Wealth advisers adapt in the face of challenge
Speaking at the 13 May Wealth Adviser Awards lunch, held at The Reform Club in Pall Mall, Gemma Woodward, director of Socially Responsible Investment (SRI) at Quilter Cheviot, commented that on her appointment, most people asked: "Were we investing irresponsibly before?"
The rising importance of SRI and Environmental Social Governance (ESG ) approaches to investing has led to what Woodward called, "a bit of an alphabet soup".
"Our definition is that we are integrating ESG concerns into the investment process," she said, "not wearing hair shirts but improving our investment approach as a whole. More than ESG and SRI, we look at all the factors that impact investor concerns."
In her speech, Woodward mentioned Volkswagen, a stock that scored well on all the metrics but has been embroiled in a lengthy emissions scandal.
"We do risk mitigation," she said. "We ask `where are the risks?' and look at anything a company is facing as an issue. So with a tobacco company, we ask how much water does tobacco use in the light of water scarcity and we look at the decrease in demand for smoking products. We allow clients to do what they want and to do it properly."
Wealth advisers and independent financial advisors face increasing challenges at the moment, from the markets to the very structure of their businesses.
The latest Fidelity Advisor Investment Pulse study found that in the first quarter of this year, financial advisers are most concerned about market volatility, with nearly 30 per cent of advisors citing it as an area of focus, a significant rise from less than 20 per cent in the previous quarter.
The second biggest concern was in portfolio management with Fidelity commenting that it is important for advisors to focus on what they can control. "This starts by helping clients look at longer-term horizons, and by having a plan to invest through market fluctuations," the firm said.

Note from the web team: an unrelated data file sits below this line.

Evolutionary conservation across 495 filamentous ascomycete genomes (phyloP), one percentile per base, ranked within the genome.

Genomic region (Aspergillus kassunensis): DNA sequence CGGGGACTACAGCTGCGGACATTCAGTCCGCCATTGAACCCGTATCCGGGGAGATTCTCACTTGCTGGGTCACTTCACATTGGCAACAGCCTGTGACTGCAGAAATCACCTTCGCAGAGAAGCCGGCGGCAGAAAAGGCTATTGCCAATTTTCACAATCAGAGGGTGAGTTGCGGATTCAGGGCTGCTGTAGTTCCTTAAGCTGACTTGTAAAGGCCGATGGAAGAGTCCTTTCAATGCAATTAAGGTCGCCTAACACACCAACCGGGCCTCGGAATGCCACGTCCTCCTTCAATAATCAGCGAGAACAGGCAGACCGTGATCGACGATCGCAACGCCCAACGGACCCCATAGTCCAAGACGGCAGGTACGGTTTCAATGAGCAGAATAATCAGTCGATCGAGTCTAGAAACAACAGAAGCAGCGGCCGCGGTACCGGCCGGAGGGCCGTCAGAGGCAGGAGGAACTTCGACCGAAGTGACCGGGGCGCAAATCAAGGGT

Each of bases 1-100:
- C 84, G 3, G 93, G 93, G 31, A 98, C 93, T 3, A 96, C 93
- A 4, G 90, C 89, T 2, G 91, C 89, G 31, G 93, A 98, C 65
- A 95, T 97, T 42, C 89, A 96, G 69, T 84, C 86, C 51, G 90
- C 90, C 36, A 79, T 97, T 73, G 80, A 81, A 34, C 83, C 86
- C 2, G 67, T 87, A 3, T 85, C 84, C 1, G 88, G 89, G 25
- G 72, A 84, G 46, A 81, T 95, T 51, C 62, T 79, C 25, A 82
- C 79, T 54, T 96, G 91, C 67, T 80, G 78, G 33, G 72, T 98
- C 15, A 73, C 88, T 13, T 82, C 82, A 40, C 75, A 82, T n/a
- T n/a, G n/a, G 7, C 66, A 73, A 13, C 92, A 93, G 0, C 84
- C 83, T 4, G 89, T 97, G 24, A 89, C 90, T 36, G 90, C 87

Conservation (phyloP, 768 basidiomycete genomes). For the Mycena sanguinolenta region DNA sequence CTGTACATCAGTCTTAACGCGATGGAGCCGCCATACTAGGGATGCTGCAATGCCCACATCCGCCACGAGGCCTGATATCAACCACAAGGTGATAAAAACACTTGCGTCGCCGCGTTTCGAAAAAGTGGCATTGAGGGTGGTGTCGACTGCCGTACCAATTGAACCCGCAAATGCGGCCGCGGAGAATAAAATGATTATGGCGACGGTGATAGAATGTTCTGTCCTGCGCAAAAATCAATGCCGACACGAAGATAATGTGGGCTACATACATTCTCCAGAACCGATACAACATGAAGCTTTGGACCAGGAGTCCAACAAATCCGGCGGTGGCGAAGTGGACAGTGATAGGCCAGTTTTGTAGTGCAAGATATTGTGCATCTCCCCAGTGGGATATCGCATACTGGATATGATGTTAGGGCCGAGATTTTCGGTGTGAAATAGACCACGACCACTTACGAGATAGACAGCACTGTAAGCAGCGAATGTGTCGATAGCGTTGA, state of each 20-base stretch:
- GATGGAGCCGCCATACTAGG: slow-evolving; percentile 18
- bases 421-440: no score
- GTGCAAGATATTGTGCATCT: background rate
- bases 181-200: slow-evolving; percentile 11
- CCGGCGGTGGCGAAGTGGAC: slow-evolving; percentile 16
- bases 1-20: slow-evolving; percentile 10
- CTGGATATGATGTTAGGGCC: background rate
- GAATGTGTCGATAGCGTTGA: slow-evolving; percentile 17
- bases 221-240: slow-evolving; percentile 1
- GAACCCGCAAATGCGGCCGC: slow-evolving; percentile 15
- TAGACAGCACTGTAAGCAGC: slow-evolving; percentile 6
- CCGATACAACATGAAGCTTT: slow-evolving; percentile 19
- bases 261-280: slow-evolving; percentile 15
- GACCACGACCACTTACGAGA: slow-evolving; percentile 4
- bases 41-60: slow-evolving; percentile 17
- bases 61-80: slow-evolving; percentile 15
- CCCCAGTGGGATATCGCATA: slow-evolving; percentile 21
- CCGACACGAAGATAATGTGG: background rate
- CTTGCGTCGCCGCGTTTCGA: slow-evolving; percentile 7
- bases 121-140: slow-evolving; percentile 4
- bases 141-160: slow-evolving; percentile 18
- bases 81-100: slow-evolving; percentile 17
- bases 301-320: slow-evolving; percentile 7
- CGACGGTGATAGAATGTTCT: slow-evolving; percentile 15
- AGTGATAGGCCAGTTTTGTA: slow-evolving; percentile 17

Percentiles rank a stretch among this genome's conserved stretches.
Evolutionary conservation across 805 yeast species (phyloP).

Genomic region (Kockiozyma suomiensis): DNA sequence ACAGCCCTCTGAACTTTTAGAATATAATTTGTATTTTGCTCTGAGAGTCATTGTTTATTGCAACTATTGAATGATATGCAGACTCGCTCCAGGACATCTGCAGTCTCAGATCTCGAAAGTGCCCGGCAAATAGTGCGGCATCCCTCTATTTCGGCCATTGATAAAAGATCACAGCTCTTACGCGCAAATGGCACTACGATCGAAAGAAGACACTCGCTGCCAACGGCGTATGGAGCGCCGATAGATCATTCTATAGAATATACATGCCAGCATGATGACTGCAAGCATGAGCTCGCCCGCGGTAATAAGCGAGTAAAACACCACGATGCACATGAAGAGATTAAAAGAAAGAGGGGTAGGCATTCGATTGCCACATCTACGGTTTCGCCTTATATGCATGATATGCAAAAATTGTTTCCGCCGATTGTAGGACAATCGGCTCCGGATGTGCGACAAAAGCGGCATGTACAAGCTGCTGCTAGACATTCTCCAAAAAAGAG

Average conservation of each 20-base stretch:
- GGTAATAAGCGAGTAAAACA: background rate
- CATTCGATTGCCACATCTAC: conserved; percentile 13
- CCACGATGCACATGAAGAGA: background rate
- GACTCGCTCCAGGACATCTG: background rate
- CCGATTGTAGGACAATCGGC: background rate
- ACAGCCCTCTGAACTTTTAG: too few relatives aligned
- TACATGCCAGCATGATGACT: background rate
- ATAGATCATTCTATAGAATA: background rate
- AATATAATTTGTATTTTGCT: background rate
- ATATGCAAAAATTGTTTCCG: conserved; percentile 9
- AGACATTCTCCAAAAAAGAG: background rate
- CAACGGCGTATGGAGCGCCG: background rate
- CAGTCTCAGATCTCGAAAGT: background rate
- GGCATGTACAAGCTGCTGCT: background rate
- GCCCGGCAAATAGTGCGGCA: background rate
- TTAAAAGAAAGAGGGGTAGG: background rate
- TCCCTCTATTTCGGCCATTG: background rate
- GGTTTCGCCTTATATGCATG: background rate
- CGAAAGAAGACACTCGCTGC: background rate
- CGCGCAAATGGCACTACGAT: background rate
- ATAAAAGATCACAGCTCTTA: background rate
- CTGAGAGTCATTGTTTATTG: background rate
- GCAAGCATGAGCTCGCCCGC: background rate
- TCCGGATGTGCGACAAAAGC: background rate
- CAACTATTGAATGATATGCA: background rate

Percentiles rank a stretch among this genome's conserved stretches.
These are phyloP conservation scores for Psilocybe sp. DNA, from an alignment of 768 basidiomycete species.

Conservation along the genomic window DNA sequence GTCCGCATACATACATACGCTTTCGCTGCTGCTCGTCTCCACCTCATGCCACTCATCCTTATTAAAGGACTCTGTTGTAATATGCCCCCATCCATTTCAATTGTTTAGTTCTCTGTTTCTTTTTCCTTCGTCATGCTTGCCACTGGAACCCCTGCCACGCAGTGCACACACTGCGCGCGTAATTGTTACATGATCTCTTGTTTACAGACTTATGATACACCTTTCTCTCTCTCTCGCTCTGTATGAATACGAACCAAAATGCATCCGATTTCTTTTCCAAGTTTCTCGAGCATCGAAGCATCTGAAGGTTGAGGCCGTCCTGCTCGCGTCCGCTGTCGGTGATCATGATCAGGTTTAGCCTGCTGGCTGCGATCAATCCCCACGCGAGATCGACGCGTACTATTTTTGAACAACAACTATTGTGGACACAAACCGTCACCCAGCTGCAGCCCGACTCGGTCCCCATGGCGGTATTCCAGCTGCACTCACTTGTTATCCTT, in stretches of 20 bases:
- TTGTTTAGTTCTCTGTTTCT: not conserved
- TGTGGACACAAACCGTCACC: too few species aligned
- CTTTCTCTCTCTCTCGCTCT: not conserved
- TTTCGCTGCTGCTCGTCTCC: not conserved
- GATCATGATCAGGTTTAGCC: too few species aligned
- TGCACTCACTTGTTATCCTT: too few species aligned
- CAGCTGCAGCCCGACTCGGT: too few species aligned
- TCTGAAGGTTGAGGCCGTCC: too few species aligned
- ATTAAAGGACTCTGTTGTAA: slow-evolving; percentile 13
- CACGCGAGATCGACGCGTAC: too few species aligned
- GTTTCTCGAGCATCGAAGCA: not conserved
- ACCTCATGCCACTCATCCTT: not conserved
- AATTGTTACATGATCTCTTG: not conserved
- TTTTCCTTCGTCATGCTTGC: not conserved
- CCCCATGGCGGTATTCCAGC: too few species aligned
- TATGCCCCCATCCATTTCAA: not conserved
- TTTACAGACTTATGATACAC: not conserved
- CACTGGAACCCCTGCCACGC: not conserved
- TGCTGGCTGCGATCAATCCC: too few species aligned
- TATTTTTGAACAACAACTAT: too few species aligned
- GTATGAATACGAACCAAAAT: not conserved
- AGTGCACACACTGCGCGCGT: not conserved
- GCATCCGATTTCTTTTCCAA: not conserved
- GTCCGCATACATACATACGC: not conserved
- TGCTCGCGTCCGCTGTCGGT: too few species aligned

Portfolio fears among advisers are understandable given the issues that face the sector. And the situation is not eased by the fact that many individual investors are no clearer on their aims and hopes.
Recent research from SyndicateRoom, the equity crowdfunding investor platform, finds that equity investment needs to be simplified to attract individuals. The survey found that Britain is a nation of savers and investors, with over half of respondents saying that if they were given GBP10,000, they would either save it or invest it.
Some 22 per cent of respondents said they would spend the money and 17 per cent said they would use the money to pay off debt. While the average UK adult now has around GBP173,000 in personal assets, the majority of those who could be motivated to invest in equities have been put off because they cannot find a simple and easy way to do so.
The survey found that everyday investors are attracted to public markets, but awareness is low. More than half (53 per cent) believe their net worth would increase if they invested in equities. Furthermore, 40 per cent said that they would have invested in some IPOs had they known about them. In addition, SyndicateRoom has identified that 15 per cent of the UK population has never invested in an IPO but have the ability and desire to do so.